Scientists have discovered a rare evolutionary “missing link” dating to the earliest chapter of life on Earth. It’s a microscopic, ball-shaped fossil that bridges the gap between the very first living creatures — single-celled organisms — and more complex multicellular life.
For millennia, humans in the high latitudes have been enthralled by auroras—the northern and southern lights. Yet even after all that time, it appears the ethereal, dancing ribbons of light above Earth still hold some secrets.
Fields of rust-colored soil, spindly cassava, small farms and villages dot the landscape. Dust and smoke blur the mountains visible beyond massive Lake Malawi. Here in tropical Africa, you can’t escape the signs of human presence. How far back in time would you need to go in this place to discover an entirely natural environment?
Vancouver-based company Halugen has recently launched a genetic test that purportedly screens for genetic variants influencing how a person may respond to certain psychedelic drugs. But some researchers are skeptical there is any evidence to suggest genetic screening can predict how a person will response to psychedelics.
‘Quite spectacular’ discovery shows three-year-old child was carefully laid to rest nearly 80,000 years ago.
The Brazilian Amazon released nearly 20 percent more carbon dioxide into the atmosphere over the last decade than it absorbed, according to a stunning report that shows humanity can no longer depend on the world’s largest tropical forest to help absorb human-made carbon pollution.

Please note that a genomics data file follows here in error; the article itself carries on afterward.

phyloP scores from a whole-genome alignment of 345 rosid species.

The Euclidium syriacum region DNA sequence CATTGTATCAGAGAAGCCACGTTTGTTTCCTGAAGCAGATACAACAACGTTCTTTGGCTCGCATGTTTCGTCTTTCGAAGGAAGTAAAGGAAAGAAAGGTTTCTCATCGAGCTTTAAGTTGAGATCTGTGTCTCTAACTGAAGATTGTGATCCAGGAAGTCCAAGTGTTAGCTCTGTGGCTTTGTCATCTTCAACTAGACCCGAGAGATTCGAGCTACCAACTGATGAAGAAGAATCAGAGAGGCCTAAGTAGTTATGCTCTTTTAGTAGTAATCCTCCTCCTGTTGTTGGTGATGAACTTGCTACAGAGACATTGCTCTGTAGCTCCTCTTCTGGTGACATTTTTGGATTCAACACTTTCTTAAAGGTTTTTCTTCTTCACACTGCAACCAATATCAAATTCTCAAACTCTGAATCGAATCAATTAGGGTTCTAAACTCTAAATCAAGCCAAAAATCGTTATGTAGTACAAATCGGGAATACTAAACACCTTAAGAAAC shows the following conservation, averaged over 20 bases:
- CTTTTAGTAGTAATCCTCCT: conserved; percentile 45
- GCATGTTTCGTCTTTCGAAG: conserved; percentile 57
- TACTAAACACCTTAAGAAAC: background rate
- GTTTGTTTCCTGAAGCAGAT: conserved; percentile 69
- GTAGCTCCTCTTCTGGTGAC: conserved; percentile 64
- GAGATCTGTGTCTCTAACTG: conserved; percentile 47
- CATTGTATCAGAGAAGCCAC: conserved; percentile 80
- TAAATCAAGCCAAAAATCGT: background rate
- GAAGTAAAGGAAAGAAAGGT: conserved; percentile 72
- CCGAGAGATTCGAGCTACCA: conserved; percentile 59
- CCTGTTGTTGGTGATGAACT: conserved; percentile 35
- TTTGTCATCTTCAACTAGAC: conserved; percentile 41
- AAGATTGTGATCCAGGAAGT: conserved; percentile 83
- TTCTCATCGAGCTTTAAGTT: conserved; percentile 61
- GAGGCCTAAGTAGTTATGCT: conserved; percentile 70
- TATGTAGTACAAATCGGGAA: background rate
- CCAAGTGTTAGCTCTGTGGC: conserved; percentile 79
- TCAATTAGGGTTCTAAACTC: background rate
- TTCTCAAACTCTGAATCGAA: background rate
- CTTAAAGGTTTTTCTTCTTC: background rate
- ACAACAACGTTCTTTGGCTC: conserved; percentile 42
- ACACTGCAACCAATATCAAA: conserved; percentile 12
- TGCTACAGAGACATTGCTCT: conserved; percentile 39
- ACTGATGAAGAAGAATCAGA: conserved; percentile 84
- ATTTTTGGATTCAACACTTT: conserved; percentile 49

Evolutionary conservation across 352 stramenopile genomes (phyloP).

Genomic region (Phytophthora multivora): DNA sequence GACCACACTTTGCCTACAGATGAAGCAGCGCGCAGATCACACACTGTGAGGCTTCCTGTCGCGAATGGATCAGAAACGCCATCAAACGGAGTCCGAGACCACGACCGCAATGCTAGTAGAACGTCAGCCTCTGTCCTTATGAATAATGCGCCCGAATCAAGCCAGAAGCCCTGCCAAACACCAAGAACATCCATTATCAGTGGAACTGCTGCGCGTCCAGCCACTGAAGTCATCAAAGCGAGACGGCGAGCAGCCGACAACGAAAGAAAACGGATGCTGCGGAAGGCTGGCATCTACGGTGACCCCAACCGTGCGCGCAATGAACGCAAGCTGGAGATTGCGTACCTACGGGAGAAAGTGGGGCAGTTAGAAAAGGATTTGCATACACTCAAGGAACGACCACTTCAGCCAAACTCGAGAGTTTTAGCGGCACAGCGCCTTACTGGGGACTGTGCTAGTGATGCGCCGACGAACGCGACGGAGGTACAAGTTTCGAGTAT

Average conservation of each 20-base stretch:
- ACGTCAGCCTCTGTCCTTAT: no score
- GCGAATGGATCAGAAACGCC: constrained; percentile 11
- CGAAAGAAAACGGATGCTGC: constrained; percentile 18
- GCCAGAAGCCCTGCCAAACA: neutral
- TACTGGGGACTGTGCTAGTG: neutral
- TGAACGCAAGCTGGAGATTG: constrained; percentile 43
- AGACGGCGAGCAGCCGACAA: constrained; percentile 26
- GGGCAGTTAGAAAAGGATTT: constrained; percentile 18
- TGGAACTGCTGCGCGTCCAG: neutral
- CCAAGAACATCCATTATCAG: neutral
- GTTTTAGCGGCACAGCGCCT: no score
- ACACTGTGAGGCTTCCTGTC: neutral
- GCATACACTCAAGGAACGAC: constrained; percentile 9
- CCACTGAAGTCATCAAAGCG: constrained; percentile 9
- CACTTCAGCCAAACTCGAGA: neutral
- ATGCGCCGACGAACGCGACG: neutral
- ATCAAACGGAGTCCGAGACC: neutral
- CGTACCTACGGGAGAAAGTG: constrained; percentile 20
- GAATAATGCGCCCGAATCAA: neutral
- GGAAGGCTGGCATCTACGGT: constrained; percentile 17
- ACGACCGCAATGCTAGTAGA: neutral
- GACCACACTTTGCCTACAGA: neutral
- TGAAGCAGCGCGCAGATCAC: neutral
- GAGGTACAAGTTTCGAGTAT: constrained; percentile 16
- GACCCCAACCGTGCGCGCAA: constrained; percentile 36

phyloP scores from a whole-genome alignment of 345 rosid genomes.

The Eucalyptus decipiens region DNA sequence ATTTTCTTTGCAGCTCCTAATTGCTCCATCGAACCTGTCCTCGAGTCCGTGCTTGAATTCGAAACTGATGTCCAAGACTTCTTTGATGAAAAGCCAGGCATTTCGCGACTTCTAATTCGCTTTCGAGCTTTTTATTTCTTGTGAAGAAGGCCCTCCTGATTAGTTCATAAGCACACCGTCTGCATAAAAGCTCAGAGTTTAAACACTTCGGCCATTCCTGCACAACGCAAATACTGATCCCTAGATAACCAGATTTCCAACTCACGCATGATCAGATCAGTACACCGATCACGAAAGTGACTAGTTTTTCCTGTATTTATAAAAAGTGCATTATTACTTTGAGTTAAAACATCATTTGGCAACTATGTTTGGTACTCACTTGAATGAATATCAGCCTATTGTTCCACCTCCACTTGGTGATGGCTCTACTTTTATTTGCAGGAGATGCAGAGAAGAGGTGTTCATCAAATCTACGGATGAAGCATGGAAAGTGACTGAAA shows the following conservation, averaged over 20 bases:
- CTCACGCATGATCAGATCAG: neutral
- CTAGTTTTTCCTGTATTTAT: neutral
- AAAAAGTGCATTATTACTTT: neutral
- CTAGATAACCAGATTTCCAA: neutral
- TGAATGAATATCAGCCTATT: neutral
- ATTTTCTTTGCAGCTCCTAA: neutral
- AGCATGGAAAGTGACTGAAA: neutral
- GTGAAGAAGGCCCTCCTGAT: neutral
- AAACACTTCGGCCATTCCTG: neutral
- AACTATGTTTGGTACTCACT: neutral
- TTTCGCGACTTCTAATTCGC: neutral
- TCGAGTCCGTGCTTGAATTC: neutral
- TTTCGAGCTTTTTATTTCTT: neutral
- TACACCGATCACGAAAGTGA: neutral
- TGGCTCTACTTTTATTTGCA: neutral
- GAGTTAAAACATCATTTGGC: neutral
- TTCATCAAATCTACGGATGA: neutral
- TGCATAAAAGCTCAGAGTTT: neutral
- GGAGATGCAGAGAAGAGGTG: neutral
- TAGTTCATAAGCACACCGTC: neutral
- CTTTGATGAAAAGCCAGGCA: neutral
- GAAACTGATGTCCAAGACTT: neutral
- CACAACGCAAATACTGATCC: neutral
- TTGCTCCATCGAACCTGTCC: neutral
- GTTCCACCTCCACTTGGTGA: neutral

In an important step toward medical approval, MDMA, the illegal drug popularly known as Ecstasy or Molly, was shown to bring relief to those suffering from severe post-traumatic stress disorder when paired with talk therapy.
We reveal some of the ways that planet Earth has been changing against the backdrop of a warming world. Here, we look at the effects of global heating on Victoria Falls, one of the natural wonders of the world – and how Sub-Saharan Africa is learning to cope with the climate crisis.
Researchers have discovered the world’s first-known pregnant mummy, dating from the first century in Egypt. The find was unexpected, as inscriptions on the mummy’s coffin suggested the remains inside belonged to a male priest, according to a new study.
Dozens of black and red hand prints cover the walls of a cave in Mexico, believed to be associated with a coming-of-age ritual of the ancient Maya, according to an archeologist who has explored and studied the subterranean cavern.
Image from: Canon in 2D (Wiki Commons)
Thousands of monumental structures built from walls of rock in Saudi Arabia are older than Egypt’s pyramids and the ancient stone circles of Britain, researchers say – making them perhaps the earliest ritual landscape ever identified.
Archeologists have learned a lot about our ancestors by rummaging through their garbage piles, which contain evidence of their diet and population levels as the local flora and fauna changed over time.
Indigenous Australians have long pointed out that their ancestors have lived on and cared for this continent since time immemorial. Hampered by entrenched misconceptions and outdated curricula, it’s only in recent decades – with discoveries like Mungo Man and Mungo Lady – that science has started to catch up.
Earth’s continents have been leaking nutrients into the ocean for at least 3.7 billion years, new research suggests.
For thousands of years during the last ice age, generations of maritime migrants paddled skin boats eastward across shallow ocean waters from Asia to present-day Alaska.
Researchers have identified a psychedelic that doesn’t trigger hallucinations, a key discovery that could allow scientists to accelerate the development of easy-to-use treatments for mental health and neurological conditions.